Prop. Estelle's, Inc.
Mgr. Sears, Roebuck & Co.
J. W. COSTELLO
Prop. Costello's Grocery & Market
H. D. DICHTENMUELLER
Prop. Faultless Cash Grocery
A. A. NEWMAN
Prop. Lauderdale Shoe Store, Inc.
E. R. SANDERS
Prop. Northern Electric Co.
Prop. Thomas & Forsythe
H. C. TOMS
Mgr. Ft. Lauderdale Furniture Co.
RETAIL MERCHANT'S DIVISION OF THE FORT LAUDERDALE CHAMBER OF COMMERCE
FORT LAUDERDALE, FLORIDA
OCTOBER 16, 1939
Governor Fred P. Cone
Subject: Thanksgiving Day Observation.
My dear Governor Fred:
This is to advise you of action taken by the Retail Merchant's Division of the Fort Lauderdale Chamber of Commerce.
We had first planned to observe November 30, as per your proclamation. We now find that Miami, Hollywood, and other cities in our area and in the state plan to observe November 23.
This letter is to urge you to reconsider the setting of the official state date for November 30, and seriously to consider making the Thanksgiving date this year November 23.
RETAIL MERCHANT' DIVISION
[Signature] Edward Carroll
Edward Carroll, Chairman
State Archives of Florida: Series S368, Box 91, Folder 5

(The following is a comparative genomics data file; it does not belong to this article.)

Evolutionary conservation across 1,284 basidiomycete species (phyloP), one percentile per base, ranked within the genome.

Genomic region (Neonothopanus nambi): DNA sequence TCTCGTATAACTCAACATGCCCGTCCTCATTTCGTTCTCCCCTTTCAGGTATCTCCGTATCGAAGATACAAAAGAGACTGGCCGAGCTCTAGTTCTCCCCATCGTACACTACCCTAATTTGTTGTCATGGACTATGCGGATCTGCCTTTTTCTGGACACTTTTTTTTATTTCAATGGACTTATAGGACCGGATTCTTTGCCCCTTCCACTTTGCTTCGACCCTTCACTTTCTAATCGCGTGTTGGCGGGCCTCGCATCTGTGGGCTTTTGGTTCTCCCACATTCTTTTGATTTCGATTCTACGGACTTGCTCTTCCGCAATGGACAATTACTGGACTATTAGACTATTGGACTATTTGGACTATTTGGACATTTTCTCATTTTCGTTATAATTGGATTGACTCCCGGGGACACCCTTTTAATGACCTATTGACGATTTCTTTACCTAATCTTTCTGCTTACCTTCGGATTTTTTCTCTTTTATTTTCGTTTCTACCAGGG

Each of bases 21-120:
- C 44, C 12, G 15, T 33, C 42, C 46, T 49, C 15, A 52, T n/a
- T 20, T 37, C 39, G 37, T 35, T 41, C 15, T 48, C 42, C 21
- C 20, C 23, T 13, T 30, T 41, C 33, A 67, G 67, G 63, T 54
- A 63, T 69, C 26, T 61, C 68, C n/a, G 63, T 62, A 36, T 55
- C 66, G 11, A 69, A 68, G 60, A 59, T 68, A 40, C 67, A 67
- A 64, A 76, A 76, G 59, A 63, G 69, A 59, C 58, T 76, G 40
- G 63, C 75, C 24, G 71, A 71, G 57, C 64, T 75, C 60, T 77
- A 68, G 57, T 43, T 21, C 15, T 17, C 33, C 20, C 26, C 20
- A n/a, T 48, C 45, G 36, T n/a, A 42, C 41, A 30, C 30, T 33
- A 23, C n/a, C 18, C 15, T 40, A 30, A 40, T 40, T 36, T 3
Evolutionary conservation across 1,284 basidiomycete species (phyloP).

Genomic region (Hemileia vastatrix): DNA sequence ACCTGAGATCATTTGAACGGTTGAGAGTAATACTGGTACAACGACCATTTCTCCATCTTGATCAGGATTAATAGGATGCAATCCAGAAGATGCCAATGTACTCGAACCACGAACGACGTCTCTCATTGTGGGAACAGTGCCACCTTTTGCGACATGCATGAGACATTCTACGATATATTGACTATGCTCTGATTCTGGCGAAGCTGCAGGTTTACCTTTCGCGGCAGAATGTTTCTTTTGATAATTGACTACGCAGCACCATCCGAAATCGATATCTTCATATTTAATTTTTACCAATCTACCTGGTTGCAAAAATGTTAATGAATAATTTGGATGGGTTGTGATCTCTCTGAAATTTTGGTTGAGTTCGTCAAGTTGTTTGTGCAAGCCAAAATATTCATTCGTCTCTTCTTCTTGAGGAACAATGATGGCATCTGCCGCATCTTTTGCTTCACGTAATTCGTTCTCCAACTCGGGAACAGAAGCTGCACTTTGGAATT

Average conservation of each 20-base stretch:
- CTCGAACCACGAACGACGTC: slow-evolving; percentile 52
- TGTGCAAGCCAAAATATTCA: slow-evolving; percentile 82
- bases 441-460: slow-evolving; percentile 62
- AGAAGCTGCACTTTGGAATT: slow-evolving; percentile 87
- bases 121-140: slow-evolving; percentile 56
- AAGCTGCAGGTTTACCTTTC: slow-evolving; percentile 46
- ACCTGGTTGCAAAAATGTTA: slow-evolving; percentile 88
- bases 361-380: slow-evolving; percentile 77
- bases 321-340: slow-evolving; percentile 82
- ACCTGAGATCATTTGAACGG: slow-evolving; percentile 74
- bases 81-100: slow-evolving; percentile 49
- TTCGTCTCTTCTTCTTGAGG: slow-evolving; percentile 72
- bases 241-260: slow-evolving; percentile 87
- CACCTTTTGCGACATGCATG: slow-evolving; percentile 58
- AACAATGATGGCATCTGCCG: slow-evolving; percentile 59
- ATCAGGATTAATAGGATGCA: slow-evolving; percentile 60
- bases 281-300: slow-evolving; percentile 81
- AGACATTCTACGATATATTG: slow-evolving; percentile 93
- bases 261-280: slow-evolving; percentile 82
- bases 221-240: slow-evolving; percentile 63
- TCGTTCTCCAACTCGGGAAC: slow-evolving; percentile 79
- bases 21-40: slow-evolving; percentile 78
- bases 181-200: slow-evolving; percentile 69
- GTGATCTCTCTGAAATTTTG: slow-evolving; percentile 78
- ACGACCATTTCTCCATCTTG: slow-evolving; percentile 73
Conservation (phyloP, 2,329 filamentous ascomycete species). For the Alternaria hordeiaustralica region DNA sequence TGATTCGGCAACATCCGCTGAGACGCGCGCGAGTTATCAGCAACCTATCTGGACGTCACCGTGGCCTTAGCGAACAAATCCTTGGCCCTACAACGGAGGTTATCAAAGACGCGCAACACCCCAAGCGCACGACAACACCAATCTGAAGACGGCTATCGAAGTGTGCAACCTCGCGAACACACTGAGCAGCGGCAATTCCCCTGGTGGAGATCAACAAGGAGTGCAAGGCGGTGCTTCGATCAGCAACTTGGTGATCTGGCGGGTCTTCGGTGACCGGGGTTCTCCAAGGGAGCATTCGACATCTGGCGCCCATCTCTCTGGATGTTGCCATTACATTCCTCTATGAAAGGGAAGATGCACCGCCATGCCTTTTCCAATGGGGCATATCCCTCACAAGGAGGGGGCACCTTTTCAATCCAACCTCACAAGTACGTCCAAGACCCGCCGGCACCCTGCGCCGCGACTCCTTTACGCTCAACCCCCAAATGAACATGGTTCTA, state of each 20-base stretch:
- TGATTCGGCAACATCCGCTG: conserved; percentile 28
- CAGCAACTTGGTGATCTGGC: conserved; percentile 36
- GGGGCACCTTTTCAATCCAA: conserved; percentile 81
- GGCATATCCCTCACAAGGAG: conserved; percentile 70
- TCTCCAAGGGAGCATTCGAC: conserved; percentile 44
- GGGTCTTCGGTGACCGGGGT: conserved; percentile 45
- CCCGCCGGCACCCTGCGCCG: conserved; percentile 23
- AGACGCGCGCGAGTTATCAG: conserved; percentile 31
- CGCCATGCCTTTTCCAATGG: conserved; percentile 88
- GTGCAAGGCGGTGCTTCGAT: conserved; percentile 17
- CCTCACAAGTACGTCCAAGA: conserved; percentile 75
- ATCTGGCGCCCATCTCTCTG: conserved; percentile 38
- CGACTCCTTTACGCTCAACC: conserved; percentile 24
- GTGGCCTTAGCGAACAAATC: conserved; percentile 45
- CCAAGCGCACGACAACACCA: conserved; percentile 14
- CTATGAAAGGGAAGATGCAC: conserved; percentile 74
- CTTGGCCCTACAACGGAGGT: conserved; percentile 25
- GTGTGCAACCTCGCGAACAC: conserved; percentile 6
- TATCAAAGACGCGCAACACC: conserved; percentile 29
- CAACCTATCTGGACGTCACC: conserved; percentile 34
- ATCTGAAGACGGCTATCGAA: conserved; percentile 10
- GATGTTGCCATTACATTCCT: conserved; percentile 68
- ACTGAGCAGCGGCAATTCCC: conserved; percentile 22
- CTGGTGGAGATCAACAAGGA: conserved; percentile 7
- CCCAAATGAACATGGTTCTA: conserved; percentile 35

Edward Carroll, chairman of the Retail Merchants' Division of the Fort Lauderdale Chamber of Commerce, urging the governor to reconsider the date selected for Thanksgiving. Miami and the surrounding area would not observe the holiday on the date proclaimed by the governor.
October 16, 1939
In 1939, President Franklin D. Roosevelt issued a proclamation moving the Thanksgiving holiday from the last Thursday of November to the second to last Thursday of the month to extend the holiday shopping season. The holiday was changed from November 30, the last day of the month, to November 23. Thirty-two states issued similar proclamations, but 16 states refused to make the change. Florida Governor Fred P. Cone decided not to move the date forward and left the holiday on its traditional day. The governor's decision received both praise and opposition, with many wanting to keep with tradition, while others criticized the governor for creating confusion throughout the state. Many Florida organizations chose one date to celebrate the holiday, while others recognized both days as Thanksgiving. The dispute remained unresolved in 1940 and 1941. The issue was finally settled on December 26, 1941, when President Roosevelt signed a joint resolution declaring the fourth Thursday in November as the Federal Thanksgiving Day holiday.